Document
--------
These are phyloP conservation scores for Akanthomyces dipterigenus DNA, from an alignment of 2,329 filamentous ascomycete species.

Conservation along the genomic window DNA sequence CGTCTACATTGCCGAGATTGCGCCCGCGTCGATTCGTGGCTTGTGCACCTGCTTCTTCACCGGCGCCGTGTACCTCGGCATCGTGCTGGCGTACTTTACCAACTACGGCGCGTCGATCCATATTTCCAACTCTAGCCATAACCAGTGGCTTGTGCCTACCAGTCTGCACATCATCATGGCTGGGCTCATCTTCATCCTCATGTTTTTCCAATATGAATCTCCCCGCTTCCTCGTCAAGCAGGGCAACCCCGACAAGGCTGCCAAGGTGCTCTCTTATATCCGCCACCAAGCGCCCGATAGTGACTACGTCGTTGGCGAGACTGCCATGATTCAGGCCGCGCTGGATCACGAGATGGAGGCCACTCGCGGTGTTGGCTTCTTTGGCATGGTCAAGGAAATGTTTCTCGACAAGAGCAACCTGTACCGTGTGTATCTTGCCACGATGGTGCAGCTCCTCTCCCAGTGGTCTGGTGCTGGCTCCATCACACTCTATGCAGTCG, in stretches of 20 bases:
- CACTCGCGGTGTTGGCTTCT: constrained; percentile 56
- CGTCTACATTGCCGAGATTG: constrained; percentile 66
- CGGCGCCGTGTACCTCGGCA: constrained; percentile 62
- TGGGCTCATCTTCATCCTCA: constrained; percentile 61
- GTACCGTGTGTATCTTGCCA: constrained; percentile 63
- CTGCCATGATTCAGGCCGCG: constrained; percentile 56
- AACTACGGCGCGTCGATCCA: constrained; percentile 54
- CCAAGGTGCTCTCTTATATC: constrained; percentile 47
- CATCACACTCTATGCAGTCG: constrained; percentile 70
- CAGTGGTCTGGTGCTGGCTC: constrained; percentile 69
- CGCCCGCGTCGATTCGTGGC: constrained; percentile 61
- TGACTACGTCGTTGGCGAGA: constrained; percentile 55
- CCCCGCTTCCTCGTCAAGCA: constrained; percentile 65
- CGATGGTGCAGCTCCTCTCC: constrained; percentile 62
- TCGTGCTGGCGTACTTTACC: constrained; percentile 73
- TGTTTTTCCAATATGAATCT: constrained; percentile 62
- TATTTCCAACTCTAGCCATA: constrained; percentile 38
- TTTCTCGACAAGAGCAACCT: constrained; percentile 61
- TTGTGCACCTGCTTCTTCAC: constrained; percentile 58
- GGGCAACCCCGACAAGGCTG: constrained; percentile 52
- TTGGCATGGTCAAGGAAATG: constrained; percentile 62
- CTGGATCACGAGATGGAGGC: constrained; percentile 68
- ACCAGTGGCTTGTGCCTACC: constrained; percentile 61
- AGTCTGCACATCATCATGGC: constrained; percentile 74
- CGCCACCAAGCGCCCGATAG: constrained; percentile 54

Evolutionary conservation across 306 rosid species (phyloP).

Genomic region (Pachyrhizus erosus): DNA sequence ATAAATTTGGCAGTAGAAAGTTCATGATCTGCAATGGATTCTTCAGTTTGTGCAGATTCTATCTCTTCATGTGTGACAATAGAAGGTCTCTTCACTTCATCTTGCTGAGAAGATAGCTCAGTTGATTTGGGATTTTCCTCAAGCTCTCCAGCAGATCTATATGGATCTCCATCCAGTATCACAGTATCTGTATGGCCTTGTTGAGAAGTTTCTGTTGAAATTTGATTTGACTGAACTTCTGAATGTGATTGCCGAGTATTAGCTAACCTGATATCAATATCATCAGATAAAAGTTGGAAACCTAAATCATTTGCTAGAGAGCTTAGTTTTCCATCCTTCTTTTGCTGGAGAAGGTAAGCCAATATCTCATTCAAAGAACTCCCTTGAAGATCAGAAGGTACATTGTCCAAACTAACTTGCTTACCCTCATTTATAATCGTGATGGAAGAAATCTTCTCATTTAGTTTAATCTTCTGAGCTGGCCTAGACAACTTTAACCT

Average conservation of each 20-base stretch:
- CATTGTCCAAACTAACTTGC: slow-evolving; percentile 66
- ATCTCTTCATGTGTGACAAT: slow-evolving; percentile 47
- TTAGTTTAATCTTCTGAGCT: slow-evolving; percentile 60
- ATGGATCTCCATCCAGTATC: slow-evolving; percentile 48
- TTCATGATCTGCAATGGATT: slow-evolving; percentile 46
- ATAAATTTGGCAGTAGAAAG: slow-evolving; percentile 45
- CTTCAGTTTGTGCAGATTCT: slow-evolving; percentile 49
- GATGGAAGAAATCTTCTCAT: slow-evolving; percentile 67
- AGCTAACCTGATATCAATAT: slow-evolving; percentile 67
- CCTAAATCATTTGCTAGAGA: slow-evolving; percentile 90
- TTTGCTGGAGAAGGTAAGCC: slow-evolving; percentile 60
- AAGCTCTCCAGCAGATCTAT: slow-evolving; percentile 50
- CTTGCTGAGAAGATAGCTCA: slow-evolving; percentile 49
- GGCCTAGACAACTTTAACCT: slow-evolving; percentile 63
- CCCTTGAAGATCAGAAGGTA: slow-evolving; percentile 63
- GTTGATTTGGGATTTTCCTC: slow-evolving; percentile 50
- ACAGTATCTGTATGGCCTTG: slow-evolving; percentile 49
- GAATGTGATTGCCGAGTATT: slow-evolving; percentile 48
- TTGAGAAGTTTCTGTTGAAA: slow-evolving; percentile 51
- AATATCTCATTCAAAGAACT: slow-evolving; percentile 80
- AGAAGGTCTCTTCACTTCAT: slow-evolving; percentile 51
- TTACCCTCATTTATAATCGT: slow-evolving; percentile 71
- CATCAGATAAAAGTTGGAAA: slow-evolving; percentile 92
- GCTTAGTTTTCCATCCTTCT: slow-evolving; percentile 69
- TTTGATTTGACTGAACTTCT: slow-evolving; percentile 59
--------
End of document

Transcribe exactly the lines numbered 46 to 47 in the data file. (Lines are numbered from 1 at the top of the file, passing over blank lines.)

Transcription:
- GTTGATTTGGGATTTTCCTC: slow-evolving; percentile 50
- ACAGTATCTGTATGGCCTTG: slow-evolving; percentile 49